Women’s cricket – Kent and Northants to bid for professional women’s teams in 2025

Kent will bid for one of eight professional women’s teams in England’s top domestic competition from 2025 onwards in a breakaway from the current South East Stars regional side, while Northamptonshire have also lodged their bid for a team.

Surrey, who along with Kent, provide the majority of players at Stars, have already announced they intend “to take full ownership” of South East Stars under a revamp of the women’s domestic competition, which currently comprises the 50-over Rachael Heyhoe Flint Trophy and the 20-over Charlotte Edwards Cup.

Last month, the ECB invited the 18 first-class counties and the MCC to tender for one of eight women’s professional Tier 1 clubs in a move away from the current structure, in place since 2020, whereby teams have fallen under central ECB control and largely encompass more than one county.

From the start of the 2025 season, the eight teams will compete in the top level of an expanded three-tier women’s domestic structure. By aligning teams more closely with existing counties, and their men’s teams, the ECB is seeking to address an identity crisis that has afflicted some of the regional teams while expanding marketing of the domestic women’s game.

Kent confirmed on Friday it would submit its Tier 1 bid to the ECB this month and hoped to know the outcome later this year.

Megan Belt, Kent Women’s Captain, said “the opportunity to be a professional cricketer in Kent would be a completely different prospect to how my personal journey has been so far”.

“Being able to train and practice as much as a men’s county side, using the facilities they use and having access to the same level of support staff, would be an absolute game changer for us,” she said. “I’m hoping that our bid is successful, and that Kent Women can once again compete against the best domestic sides in the country for silverware.”

Kent Women have won 10 league championships and five T20 titles. They won the last Women’s County Championship in 2019. ‘The Horses’, as they affectionately call themselves, have an existing performance cricket talent pathway running from Under 11s to first-team level.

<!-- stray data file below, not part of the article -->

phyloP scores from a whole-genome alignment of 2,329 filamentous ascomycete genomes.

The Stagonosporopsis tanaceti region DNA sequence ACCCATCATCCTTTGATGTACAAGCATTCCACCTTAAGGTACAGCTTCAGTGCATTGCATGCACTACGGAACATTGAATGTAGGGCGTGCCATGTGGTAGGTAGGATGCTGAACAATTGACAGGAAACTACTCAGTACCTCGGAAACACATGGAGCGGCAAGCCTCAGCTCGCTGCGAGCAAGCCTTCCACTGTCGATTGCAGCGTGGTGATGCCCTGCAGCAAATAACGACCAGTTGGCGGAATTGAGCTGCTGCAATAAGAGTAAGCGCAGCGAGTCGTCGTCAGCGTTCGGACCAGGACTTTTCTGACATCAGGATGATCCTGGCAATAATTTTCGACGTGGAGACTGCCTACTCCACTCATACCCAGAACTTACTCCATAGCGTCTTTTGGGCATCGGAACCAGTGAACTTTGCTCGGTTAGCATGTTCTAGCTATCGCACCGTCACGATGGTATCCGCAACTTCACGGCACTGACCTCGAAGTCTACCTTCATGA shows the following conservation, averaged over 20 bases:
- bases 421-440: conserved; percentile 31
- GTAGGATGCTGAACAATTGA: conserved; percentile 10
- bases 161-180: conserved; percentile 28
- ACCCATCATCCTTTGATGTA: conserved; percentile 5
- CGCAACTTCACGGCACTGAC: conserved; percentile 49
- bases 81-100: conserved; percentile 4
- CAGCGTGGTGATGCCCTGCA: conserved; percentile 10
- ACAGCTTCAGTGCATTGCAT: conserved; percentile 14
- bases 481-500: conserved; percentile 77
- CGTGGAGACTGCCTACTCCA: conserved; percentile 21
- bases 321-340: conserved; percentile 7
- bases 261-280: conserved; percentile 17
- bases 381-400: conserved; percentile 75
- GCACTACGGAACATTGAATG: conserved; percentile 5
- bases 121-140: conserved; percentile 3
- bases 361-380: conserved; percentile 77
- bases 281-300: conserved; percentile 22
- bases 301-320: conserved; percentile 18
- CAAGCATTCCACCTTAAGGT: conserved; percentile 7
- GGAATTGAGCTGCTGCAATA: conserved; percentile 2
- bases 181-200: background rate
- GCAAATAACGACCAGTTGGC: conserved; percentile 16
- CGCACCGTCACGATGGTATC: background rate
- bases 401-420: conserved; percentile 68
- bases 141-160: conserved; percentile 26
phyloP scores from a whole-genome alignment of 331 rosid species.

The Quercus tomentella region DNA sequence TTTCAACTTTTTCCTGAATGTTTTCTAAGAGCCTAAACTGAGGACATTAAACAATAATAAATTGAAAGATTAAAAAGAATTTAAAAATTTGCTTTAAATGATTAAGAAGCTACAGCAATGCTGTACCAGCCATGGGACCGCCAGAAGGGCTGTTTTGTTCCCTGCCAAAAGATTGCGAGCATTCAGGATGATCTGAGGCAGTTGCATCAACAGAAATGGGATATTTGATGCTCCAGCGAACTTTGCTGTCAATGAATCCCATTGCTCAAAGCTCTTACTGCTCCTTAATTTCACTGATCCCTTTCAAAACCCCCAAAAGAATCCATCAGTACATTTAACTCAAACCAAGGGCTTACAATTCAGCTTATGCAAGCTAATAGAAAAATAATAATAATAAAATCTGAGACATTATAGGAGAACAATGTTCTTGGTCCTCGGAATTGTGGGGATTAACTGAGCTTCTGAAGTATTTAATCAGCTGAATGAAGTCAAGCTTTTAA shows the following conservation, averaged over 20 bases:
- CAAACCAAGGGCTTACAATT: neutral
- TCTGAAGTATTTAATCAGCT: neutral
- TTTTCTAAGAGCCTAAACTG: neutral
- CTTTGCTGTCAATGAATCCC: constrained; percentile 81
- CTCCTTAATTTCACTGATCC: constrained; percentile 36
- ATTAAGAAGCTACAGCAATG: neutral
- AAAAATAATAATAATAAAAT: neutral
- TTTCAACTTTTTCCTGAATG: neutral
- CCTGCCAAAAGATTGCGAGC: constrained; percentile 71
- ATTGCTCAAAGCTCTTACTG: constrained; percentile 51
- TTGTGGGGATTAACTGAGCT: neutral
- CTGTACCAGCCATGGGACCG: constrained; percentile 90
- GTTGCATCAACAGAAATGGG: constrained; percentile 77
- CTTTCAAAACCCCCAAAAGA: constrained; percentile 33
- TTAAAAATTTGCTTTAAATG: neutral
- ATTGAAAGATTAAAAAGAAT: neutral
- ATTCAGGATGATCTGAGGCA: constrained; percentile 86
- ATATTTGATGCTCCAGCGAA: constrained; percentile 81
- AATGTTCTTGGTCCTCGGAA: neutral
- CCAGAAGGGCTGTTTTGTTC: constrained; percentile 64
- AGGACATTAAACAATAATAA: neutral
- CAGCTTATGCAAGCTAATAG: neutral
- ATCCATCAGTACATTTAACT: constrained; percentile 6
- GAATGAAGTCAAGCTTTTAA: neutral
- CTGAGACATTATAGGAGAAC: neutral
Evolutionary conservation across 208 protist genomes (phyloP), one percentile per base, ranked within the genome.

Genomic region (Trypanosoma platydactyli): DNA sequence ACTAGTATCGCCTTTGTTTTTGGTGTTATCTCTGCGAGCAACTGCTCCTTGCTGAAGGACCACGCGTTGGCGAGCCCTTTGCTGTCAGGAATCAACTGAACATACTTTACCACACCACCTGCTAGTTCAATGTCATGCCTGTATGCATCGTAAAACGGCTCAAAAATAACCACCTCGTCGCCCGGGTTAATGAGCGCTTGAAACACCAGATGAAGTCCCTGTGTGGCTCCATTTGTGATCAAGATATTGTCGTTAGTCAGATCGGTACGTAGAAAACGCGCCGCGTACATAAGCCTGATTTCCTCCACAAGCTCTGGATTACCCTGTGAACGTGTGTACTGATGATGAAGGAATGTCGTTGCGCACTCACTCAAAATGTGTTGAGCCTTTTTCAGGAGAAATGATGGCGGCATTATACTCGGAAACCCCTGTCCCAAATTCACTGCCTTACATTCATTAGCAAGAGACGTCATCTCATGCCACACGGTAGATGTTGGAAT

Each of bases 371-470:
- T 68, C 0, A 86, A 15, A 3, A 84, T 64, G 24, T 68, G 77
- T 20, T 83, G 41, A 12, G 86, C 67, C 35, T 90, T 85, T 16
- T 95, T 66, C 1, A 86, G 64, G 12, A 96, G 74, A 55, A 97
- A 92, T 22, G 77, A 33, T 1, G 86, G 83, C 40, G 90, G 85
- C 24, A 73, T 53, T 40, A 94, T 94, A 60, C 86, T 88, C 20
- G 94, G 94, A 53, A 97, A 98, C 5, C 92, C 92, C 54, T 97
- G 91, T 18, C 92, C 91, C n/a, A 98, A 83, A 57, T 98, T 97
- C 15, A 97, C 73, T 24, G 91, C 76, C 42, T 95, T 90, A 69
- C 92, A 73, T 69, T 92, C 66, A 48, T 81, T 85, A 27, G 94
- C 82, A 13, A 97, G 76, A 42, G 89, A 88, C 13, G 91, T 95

Among the county’s most recent homegrown international representatives are Tammy Beaumont, Tash Farrant and Alice Davidson-Richards, as well as the retired Lydia Greenway.

Kent’s director of cricket, Simon Cook, said the club was “determined to provide a professional cricketing future for aspiring young female cricketers from our county”.

“We’ve seen local talent win the biggest prizes on the biggest stages in regional, franchise and international cricket over many years now, and there’s an excitement around Kent that we can produce more elite cricketers for many years to come,” he said. “A professional Kent Women side would continue to produce England players through our extensive talent identification and training programmes and facilities.”

Northamptonshire announced on Friday that they had submitted a bid to be awarded one of the eight Tier 1 teams, sharing the same branding and identity as the club’s professional men’s squads and known as the Northamptonshire Steelbacks Women.

Northamptonshire chief executive Ray Payne said: “The number of women and girls involved in the game within our county is growing at a rapid rate, the number of players at all levels in Northamptonshire grew by 160% last year alone. Being able to deliver a clear pathway for a young girl in Northamptonshire to progress from soft ball cricket to a full-time professional contract, playing at Wantage Road, is a special thing and we are investing hugely to make that a reality.”

Northamptonshire Women’s Jodi Grewcock and Josie Groves, who currently play for Sunrisers and The Blaze respectively, were this week named in the England Women U19 squad to tour Sri Lanka for a tri-series with the hosts and Australia in late March and early April.

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